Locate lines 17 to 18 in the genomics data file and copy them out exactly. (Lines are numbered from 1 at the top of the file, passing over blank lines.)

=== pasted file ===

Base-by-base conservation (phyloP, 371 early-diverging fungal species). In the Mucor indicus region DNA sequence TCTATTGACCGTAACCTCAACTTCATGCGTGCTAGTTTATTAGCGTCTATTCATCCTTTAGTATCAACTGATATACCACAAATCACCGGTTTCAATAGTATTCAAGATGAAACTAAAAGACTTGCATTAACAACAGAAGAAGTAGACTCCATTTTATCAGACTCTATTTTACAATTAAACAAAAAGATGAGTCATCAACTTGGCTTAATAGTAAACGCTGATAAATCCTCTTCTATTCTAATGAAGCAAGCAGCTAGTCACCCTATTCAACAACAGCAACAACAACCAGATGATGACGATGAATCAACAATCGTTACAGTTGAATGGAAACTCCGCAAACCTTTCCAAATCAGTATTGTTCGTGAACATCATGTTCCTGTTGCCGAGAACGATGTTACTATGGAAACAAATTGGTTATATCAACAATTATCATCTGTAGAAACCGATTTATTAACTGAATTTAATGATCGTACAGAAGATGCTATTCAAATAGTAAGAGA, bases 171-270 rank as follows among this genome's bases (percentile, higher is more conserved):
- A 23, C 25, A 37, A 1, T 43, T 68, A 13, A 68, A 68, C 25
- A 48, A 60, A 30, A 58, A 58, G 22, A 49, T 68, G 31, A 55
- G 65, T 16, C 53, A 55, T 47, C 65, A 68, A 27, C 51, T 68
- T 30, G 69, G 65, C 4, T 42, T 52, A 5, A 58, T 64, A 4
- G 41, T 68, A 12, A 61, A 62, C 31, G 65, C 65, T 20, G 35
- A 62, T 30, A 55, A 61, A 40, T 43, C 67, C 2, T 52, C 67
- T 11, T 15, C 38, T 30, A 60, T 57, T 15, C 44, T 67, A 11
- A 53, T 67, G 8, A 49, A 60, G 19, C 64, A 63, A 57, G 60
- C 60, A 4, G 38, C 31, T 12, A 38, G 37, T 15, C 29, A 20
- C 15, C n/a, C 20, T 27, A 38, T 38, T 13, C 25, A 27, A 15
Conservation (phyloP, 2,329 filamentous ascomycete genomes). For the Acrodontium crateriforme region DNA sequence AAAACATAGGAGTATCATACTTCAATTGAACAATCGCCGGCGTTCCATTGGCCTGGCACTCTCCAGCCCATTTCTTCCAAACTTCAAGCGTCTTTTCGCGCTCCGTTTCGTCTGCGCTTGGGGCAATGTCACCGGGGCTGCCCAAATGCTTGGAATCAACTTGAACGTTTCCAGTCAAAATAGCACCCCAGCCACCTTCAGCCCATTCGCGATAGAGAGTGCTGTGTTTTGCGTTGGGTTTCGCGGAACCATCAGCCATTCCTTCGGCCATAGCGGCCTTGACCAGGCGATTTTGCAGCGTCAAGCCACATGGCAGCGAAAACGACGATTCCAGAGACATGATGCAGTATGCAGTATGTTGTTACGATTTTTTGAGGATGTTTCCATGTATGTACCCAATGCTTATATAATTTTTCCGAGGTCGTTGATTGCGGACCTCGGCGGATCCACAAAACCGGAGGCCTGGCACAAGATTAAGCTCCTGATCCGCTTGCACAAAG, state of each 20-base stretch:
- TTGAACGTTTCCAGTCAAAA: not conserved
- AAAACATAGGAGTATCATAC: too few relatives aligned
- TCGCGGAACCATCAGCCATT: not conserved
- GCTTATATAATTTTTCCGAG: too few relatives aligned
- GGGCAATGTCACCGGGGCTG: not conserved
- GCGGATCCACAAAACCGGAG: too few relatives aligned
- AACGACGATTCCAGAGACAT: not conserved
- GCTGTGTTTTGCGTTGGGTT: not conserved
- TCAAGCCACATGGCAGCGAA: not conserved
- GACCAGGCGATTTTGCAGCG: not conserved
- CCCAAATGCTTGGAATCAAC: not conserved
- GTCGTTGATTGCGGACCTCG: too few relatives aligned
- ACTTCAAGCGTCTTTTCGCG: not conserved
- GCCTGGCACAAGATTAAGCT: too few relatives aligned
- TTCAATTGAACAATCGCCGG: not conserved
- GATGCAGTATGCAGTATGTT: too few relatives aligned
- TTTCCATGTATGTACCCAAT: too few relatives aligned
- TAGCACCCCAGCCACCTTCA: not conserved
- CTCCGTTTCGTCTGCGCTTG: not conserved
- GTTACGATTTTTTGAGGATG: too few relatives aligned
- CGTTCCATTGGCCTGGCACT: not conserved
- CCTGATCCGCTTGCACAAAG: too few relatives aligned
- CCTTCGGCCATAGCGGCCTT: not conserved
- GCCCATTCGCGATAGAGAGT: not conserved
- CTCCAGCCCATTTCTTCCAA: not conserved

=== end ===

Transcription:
- GGGCAATGTCACCGGGGCTG: not conserved
- GCGGATCCACAAAACCGGAG: too few relatives aligned